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'Be proactive and take responsibility'

UWI STA School of Graduate Studies and Research brings together some of the campus’s top scholars to give inspirational and practical advice on doing research and getting published

By Joel Henry

How important is research and publication to an academic career? In the words of Professor Terence Seemungal, renowned scholar and Dean of the Faculty of Medical Sciences at UWI St Augustine, “If you want to be a leader in your field, that’s how you do it.”

He was speaking at a special session titled “Managing Research with Work and Life's Responsibilities” that brought together deans, department heads, and other senior administrators with some of the most outstanding research and publications credentials on the campus and in the region.

The event was held to give attendees – many of them researchers and research students – an opportunity to “learn from the experiences of our panellists who are excellent researchers”, explained host Dr Chris Maharaj.

Dr Maharaj, Deputy Dean of Research and Postgraduate Student Affairs at the Faculty of Engineering, said the panellists “have built up a reputation of research that most academics aspire to”.

The session was held by The UWI St Augustine School of Graduate Studies and Research.

Publish or Perish

“Nobody will accept the excuse that you do not have enough time to do research,” Professor Edwin Ekwue, Dean of the Faculty of Engineering, advised the virtual audience.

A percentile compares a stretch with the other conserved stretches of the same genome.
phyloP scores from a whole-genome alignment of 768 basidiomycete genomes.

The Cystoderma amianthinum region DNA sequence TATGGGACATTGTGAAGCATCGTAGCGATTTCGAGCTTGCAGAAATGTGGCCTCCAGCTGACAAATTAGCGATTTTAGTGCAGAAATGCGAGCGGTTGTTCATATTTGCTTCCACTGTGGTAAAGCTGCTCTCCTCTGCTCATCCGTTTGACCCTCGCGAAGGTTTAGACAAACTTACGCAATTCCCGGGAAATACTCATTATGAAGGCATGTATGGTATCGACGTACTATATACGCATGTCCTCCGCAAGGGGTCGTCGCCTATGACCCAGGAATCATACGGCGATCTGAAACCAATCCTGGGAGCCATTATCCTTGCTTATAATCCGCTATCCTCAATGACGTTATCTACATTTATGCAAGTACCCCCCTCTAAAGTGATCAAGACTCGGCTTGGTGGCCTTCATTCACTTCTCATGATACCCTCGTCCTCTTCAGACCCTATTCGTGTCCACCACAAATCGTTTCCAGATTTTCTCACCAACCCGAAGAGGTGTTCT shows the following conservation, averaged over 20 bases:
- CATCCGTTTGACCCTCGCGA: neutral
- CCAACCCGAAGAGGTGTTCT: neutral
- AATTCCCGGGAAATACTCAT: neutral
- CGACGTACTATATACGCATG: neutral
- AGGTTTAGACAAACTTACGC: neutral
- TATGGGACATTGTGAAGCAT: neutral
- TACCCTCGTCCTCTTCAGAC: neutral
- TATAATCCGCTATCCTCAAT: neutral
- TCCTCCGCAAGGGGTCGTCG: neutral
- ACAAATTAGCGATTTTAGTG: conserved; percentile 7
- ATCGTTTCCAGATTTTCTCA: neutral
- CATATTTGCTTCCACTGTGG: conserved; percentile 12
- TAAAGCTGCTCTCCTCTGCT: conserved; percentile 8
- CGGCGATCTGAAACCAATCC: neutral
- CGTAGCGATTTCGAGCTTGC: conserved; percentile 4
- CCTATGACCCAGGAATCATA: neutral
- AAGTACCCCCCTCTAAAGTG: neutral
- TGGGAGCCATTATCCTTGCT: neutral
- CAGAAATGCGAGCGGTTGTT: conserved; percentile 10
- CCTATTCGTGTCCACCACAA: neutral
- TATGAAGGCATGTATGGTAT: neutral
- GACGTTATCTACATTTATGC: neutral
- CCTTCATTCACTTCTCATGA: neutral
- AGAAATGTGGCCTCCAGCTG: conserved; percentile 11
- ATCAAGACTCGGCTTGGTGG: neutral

He shared his own academic journey, which included full teaching schedules and many administrative duties. Early on, he thought he did not have time for research. “I was trying to use that as an excuse,” he said. But, a career in academia, he explained, requires research and publication. It is “publish or perish”.

“You must find a way around the problem,” he said.

All of the panellists shared stories of the difficulties in research, from time constraints, limited resources, and even mishaps like loss of information and theft.

“I had to wonder is that the end or is this going to be a very rough road,” recounted Dr Talia Esnard, Head of the Department of Behavioural Sciences and accomplished scholar and author.

Dr Esnard told attendees the story of her struggles with academic work and parenting. However, she was not only able to overcome these challenges, but would eventually go on to use her own experiences as a catalyst for research and writing.

She explained, “My work is my passion. My passion becomes my practice. My practice is my basis of research.”

‘You have to love what you are doing’

Professor Christine Carrington, Head of the Department of Preclinical Sciences, and one of the most visible faces of the national response to the COVID-19, also emphasised the importance of passion as a motivator.

“When you are doing your PhD,” she said, “you have to love what you are doing and you have to be fascinated by it. I love viruses. I find them intriguing. I enjoy learning about them. I enjoy talking about them.”

Prof Carrington also spoke of the importance of collaboration, both local and off campus, with other researchers.

“It keeps you current. It keeps you engaged. It keeps you in a network of like-minded people,” she said, adding that these partnerships should be mutually beneficial and respectful.